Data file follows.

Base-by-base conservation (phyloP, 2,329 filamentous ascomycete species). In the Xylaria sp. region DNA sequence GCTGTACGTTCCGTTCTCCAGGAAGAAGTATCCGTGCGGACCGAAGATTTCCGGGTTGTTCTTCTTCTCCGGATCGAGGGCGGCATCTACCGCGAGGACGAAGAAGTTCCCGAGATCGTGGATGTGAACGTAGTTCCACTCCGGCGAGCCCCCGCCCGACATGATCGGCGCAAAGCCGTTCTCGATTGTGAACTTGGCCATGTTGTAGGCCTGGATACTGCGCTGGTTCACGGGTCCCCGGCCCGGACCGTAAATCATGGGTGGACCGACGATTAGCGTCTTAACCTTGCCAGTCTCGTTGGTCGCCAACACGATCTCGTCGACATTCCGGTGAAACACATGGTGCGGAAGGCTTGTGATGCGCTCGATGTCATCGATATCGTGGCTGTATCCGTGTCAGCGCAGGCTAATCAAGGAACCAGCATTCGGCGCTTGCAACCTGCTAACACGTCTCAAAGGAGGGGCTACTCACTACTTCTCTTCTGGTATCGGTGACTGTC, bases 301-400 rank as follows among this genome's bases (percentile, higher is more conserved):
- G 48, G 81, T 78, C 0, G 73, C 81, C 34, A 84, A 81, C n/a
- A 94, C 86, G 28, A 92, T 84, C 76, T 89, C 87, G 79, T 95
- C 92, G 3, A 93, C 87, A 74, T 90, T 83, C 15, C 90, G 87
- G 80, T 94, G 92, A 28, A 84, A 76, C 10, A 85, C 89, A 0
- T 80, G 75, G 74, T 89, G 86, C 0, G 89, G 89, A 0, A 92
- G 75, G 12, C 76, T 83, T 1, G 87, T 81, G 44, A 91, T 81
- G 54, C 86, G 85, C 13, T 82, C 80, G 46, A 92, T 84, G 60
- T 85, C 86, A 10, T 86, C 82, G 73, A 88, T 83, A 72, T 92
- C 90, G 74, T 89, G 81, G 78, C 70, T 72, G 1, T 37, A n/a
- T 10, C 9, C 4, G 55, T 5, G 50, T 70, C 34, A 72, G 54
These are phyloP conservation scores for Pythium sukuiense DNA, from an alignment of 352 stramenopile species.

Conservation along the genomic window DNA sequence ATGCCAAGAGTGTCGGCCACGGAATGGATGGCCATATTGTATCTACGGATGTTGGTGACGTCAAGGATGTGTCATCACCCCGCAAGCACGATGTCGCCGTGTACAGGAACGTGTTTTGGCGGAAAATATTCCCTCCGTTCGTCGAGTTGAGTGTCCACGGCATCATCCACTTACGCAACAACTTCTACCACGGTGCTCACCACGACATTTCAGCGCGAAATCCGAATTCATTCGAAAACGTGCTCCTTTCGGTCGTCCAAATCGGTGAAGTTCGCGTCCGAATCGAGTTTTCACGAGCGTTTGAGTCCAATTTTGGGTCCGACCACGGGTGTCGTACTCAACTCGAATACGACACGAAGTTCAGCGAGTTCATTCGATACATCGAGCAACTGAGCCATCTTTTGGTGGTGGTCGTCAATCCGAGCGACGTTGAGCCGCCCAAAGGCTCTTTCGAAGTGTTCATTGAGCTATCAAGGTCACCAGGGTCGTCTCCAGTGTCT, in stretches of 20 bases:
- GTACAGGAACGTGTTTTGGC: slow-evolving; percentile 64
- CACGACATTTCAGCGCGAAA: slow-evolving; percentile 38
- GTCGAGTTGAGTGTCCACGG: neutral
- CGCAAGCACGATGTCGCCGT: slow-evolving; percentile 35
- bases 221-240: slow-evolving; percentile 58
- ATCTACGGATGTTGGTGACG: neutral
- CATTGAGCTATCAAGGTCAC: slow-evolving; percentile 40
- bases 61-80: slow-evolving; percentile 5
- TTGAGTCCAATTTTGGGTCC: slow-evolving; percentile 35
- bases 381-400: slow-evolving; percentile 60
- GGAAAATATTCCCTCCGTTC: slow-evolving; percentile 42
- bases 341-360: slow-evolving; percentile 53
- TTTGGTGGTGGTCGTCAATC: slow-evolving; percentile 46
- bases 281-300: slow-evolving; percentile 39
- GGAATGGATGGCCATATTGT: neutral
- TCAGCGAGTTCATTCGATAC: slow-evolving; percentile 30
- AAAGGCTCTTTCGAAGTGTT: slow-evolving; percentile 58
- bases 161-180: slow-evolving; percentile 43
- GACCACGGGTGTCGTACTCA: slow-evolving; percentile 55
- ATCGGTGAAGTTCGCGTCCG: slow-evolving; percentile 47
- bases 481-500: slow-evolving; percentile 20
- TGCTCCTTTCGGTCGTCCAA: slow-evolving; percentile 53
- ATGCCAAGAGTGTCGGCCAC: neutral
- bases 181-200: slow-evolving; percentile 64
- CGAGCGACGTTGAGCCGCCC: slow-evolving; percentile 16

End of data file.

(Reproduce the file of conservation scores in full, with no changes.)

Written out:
Base-by-base conservation (phyloP, 2,329 filamentous ascomycete species). In the Xylaria sp. region DNA sequence GCTGTACGTTCCGTTCTCCAGGAAGAAGTATCCGTGCGGACCGAAGATTTCCGGGTTGTTCTTCTTCTCCGGATCGAGGGCGGCATCTACCGCGAGGACGAAGAAGTTCCCGAGATCGTGGATGTGAACGTAGTTCCACTCCGGCGAGCCCCCGCCCGACATGATCGGCGCAAAGCCGTTCTCGATTGTGAACTTGGCCATGTTGTAGGCCTGGATACTGCGCTGGTTCACGGGTCCCCGGCCCGGACCGTAAATCATGGGTGGACCGACGATTAGCGTCTTAACCTTGCCAGTCTCGTTGGTCGCCAACACGATCTCGTCGACATTCCGGTGAAACACATGGTGCGGAAGGCTTGTGATGCGCTCGATGTCATCGATATCGTGGCTGTATCCGTGTCAGCGCAGGCTAATCAAGGAACCAGCATTCGGCGCTTGCAACCTGCTAACACGTCTCAAAGGAGGGGCTACTCACTACTTCTCTTCTGGTATCGGTGACTGTC, bases 301-400 rank as follows among this genome's bases (percentile, higher is more conserved):
- G 48, G 81, T 78, C 0, G 73, C 81, C 34, A 84, A 81, C n/a
- A 94, C 86, G 28, A 92, T 84, C 76, T 89, C 87, G 79, T 95
- C 92, G 3, A 93, C 87, A 74, T 90, T 83, C 15, C 90, G 87
- G 80, T 94, G 92, A 28, A 84, A 76, C 10, A 85, C 89, A 0
- T 80, G 75, G 74, T 89, G 86, C 0, G 89, G 89, A 0, A 92
- G 75, G 12, C 76, T 83, T 1, G 87, T 81, G 44, A 91, T 81
- G 54, C 86, G 85, C 13, T 82, C 80, G 46, A 92, T 84, G 60
- T 85, C 86, A 10, T 86, C 82, G 73, A 88, T 83, A 72, T 92
- C 90, G 74, T 89, G 81, G 78, C 70, T 72, G 1, T 37, A n/a
- T 10, C 9, C 4, G 55, T 5, G 50, T 70, C 34, A 72, G 54
These are phyloP conservation scores for Pythium sukuiense DNA, from an alignment of 352 stramenopile species.

Conservation along the genomic window DNA sequence ATGCCAAGAGTGTCGGCCACGGAATGGATGGCCATATTGTATCTACGGATGTTGGTGACGTCAAGGATGTGTCATCACCCCGCAAGCACGATGTCGCCGTGTACAGGAACGTGTTTTGGCGGAAAATATTCCCTCCGTTCGTCGAGTTGAGTGTCCACGGCATCATCCACTTACGCAACAACTTCTACCACGGTGCTCACCACGACATTTCAGCGCGAAATCCGAATTCATTCGAAAACGTGCTCCTTTCGGTCGTCCAAATCGGTGAAGTTCGCGTCCGAATCGAGTTTTCACGAGCGTTTGAGTCCAATTTTGGGTCCGACCACGGGTGTCGTACTCAACTCGAATACGACACGAAGTTCAGCGAGTTCATTCGATACATCGAGCAACTGAGCCATCTTTTGGTGGTGGTCGTCAATCCGAGCGACGTTGAGCCGCCCAAAGGCTCTTTCGAAGTGTTCATTGAGCTATCAAGGTCACCAGGGTCGTCTCCAGTGTCT, in stretches of 20 bases:
- GTACAGGAACGTGTTTTGGC: slow-evolving; percentile 64
- CACGACATTTCAGCGCGAAA: slow-evolving; percentile 38
- GTCGAGTTGAGTGTCCACGG: neutral
- CGCAAGCACGATGTCGCCGT: slow-evolving; percentile 35
- bases 221-240: slow-evolving; percentile 58
- ATCTACGGATGTTGGTGACG: neutral
- CATTGAGCTATCAAGGTCAC: slow-evolving; percentile 40
- bases 61-80: slow-evolving; percentile 5
- TTGAGTCCAATTTTGGGTCC: slow-evolving; percentile 35
- bases 381-400: slow-evolving; percentile 60
- GGAAAATATTCCCTCCGTTC: slow-evolving; percentile 42
- bases 341-360: slow-evolving; percentile 53
- TTTGGTGGTGGTCGTCAATC: slow-evolving; percentile 46
- bases 281-300: slow-evolving; percentile 39
- GGAATGGATGGCCATATTGT: neutral
- TCAGCGAGTTCATTCGATAC: slow-evolving; percentile 30
- AAAGGCTCTTTCGAAGTGTT: slow-evolving; percentile 58
- bases 161-180: slow-evolving; percentile 43
- GACCACGGGTGTCGTACTCA: slow-evolving; percentile 55
- ATCGGTGAAGTTCGCGTCCG: slow-evolving; percentile 47
- bases 481-500: slow-evolving; percentile 20
- TGCTCCTTTCGGTCGTCCAA: slow-evolving; percentile 53
- ATGCCAAGAGTGTCGGCCAC: neutral
- bases 181-200: slow-evolving; percentile 64
- CGAGCGACGTTGAGCCGCCC: slow-evolving; percentile 16